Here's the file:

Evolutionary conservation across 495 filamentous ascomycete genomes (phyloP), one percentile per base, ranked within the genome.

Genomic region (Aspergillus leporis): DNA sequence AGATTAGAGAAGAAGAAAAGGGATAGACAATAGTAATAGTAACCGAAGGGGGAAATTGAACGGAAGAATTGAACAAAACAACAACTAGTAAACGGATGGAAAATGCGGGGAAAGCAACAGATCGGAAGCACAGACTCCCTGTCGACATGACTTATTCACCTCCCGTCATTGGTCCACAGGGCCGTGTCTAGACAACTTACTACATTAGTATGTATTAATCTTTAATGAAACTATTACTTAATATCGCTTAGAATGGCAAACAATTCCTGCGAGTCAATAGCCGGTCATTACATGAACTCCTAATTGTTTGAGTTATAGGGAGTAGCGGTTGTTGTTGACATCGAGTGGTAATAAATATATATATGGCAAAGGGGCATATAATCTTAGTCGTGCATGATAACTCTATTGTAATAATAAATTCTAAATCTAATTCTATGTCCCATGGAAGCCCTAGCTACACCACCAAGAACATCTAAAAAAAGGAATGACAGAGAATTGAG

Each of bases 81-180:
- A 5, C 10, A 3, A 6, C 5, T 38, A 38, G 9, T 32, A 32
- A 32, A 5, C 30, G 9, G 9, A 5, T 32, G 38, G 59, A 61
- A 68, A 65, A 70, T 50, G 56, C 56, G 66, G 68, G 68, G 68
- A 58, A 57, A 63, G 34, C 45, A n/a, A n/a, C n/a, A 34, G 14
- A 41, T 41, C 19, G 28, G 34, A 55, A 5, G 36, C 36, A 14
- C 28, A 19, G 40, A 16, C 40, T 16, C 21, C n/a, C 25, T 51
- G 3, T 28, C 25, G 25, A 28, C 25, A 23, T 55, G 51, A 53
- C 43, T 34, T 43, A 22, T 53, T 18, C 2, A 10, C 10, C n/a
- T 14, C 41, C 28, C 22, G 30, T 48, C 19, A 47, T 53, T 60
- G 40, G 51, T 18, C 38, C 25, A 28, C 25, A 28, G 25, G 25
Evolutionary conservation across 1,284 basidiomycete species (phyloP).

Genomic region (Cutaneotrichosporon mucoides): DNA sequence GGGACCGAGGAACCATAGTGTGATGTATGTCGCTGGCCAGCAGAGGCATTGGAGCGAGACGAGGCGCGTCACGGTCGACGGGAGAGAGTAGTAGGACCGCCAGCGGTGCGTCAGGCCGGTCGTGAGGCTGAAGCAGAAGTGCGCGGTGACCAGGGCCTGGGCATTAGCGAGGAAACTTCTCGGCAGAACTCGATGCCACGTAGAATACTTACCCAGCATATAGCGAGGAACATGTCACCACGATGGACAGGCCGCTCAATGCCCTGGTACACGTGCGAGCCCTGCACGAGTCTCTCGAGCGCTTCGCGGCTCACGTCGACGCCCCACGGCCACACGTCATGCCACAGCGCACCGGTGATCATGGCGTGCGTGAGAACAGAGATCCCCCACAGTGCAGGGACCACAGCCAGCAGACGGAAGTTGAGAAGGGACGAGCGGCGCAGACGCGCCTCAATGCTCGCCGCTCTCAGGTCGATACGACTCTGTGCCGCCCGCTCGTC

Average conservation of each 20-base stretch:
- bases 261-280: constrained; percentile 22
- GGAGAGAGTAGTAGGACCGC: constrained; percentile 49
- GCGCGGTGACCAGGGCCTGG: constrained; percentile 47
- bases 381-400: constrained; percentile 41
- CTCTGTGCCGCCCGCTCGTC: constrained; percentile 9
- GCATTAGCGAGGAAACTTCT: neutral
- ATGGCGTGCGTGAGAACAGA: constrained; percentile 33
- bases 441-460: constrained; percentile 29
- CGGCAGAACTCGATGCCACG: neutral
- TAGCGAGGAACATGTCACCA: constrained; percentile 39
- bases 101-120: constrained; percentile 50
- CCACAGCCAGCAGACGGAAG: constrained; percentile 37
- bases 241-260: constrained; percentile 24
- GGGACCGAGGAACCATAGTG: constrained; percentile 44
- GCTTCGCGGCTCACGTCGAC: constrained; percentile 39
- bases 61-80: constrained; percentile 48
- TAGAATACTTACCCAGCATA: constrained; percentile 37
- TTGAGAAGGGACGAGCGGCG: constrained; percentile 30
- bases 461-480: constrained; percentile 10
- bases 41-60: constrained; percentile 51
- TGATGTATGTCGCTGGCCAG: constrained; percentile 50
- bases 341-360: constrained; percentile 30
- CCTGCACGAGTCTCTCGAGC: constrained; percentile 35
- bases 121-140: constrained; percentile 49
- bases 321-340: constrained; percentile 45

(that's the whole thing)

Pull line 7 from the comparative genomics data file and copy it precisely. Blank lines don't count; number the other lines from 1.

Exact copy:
- A 58, A 57, A 63, G 34, C 45, A n/a, A n/a, C n/a, A 34, G 14